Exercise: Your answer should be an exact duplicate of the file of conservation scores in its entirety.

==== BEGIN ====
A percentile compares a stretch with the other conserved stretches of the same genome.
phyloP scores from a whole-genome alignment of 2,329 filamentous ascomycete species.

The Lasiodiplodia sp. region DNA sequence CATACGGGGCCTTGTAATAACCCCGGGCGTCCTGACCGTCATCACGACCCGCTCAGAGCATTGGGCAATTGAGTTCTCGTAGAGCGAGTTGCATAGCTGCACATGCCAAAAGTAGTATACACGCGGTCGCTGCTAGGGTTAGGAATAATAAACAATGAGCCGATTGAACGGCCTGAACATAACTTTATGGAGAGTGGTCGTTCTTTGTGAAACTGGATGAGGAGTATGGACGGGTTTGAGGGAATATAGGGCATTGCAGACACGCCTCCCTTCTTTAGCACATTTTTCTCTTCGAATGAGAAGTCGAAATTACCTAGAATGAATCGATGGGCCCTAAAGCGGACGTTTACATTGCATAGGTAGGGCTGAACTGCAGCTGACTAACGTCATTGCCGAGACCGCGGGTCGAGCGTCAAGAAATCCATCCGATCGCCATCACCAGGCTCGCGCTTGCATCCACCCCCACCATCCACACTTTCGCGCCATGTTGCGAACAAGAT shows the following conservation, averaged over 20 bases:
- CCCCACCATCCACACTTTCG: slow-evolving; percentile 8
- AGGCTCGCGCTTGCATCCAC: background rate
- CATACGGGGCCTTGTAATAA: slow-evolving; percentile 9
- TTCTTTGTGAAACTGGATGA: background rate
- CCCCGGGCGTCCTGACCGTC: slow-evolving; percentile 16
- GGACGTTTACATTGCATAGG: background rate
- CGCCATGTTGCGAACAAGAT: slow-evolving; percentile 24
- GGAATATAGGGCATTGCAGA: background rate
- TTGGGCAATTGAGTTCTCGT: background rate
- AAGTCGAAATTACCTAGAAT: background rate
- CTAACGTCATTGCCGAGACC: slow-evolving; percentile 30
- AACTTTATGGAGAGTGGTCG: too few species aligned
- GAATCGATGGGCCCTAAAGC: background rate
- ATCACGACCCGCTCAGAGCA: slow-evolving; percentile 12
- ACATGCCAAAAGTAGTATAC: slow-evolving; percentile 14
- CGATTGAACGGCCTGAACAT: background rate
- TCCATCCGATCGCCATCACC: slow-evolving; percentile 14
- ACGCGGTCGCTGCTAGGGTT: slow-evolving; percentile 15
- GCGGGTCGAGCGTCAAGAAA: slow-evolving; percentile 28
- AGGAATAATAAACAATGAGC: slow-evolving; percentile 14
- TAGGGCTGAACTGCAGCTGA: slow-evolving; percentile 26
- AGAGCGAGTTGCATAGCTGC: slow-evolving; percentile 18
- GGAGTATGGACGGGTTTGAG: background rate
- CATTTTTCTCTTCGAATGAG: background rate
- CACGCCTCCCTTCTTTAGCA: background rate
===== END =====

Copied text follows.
A percentile compares a stretch with the other conserved stretches of the same genome.
phyloP scores from a whole-genome alignment of 2,329 filamentous ascomycete species.

The Lasiodiplodia sp. region DNA sequence CATACGGGGCCTTGTAATAACCCCGGGCGTCCTGACCGTCATCACGACCCGCTCAGAGCATTGGGCAATTGAGTTCTCGTAGAGCGAGTTGCATAGCTGCACATGCCAAAAGTAGTATACACGCGGTCGCTGCTAGGGTTAGGAATAATAAACAATGAGCCGATTGAACGGCCTGAACATAACTTTATGGAGAGTGGTCGTTCTTTGTGAAACTGGATGAGGAGTATGGACGGGTTTGAGGGAATATAGGGCATTGCAGACACGCCTCCCTTCTTTAGCACATTTTTCTCTTCGAATGAGAAGTCGAAATTACCTAGAATGAATCGATGGGCCCTAAAGCGGACGTTTACATTGCATAGGTAGGGCTGAACTGCAGCTGACTAACGTCATTGCCGAGACCGCGGGTCGAGCGTCAAGAAATCCATCCGATCGCCATCACCAGGCTCGCGCTTGCATCCACCCCCACCATCCACACTTTCGCGCCATGTTGCGAACAAGAT shows the following conservation, averaged over 20 bases:
- CCCCACCATCCACACTTTCG: slow-evolving; percentile 8
- AGGCTCGCGCTTGCATCCAC: background rate
- CATACGGGGCCTTGTAATAA: slow-evolving; percentile 9
- TTCTTTGTGAAACTGGATGA: background rate
- CCCCGGGCGTCCTGACCGTC: slow-evolving; percentile 16
- GGACGTTTACATTGCATAGG: background rate
- CGCCATGTTGCGAACAAGAT: slow-evolving; percentile 24
- GGAATATAGGGCATTGCAGA: background rate
- TTGGGCAATTGAGTTCTCGT: background rate
- AAGTCGAAATTACCTAGAAT: background rate
- CTAACGTCATTGCCGAGACC: slow-evolving; percentile 30
- AACTTTATGGAGAGTGGTCG: too few species aligned
- GAATCGATGGGCCCTAAAGC: background rate
- ATCACGACCCGCTCAGAGCA: slow-evolving; percentile 12
- ACATGCCAAAAGTAGTATAC: slow-evolving; percentile 14
- CGATTGAACGGCCTGAACAT: background rate
- TCCATCCGATCGCCATCACC: slow-evolving; percentile 14
- ACGCGGTCGCTGCTAGGGTT: slow-evolving; percentile 15
- GCGGGTCGAGCGTCAAGAAA: slow-evolving; percentile 28
- AGGAATAATAAACAATGAGC: slow-evolving; percentile 14
- TAGGGCTGAACTGCAGCTGA: slow-evolving; percentile 26
- AGAGCGAGTTGCATAGCTGC: slow-evolving; percentile 18
- GGAGTATGGACGGGTTTGAG: background rate
- CATTTTTCTCTTCGAATGAG: background rate
- CACGCCTCCCTTCTTTAGCA: background rate